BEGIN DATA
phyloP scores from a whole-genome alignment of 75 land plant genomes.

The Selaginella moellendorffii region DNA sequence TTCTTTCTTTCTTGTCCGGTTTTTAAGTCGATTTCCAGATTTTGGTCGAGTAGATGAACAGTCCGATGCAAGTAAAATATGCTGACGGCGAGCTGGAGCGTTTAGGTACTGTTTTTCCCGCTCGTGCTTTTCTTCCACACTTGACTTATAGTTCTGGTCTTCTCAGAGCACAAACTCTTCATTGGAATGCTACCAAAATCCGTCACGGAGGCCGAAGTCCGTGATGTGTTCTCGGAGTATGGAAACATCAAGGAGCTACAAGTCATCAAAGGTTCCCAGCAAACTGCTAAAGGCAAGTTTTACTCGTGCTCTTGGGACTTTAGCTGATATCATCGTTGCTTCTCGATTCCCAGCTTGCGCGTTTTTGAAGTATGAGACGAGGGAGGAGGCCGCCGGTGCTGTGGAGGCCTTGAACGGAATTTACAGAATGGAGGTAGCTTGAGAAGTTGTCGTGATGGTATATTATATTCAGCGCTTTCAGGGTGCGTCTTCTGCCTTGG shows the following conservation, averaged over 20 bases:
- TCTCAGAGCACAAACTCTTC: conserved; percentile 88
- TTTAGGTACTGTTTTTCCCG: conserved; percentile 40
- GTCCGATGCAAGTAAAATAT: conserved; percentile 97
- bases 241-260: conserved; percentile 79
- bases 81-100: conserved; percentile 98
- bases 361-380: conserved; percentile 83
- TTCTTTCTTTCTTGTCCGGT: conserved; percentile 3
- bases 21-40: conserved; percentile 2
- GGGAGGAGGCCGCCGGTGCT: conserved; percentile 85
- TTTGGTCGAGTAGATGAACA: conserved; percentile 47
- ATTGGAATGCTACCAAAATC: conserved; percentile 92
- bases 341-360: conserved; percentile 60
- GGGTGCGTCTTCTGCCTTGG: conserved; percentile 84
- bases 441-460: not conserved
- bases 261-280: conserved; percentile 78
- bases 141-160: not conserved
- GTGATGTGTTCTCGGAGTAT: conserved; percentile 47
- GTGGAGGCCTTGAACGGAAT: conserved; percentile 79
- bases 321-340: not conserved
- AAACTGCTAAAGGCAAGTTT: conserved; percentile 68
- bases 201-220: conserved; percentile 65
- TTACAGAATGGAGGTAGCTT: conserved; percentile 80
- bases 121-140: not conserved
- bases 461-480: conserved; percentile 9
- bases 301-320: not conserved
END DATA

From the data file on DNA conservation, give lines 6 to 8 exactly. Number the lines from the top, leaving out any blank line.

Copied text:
- bases 241-260: conserved; percentile 79
- bases 81-100: conserved; percentile 98
- bases 361-380: conserved; percentile 83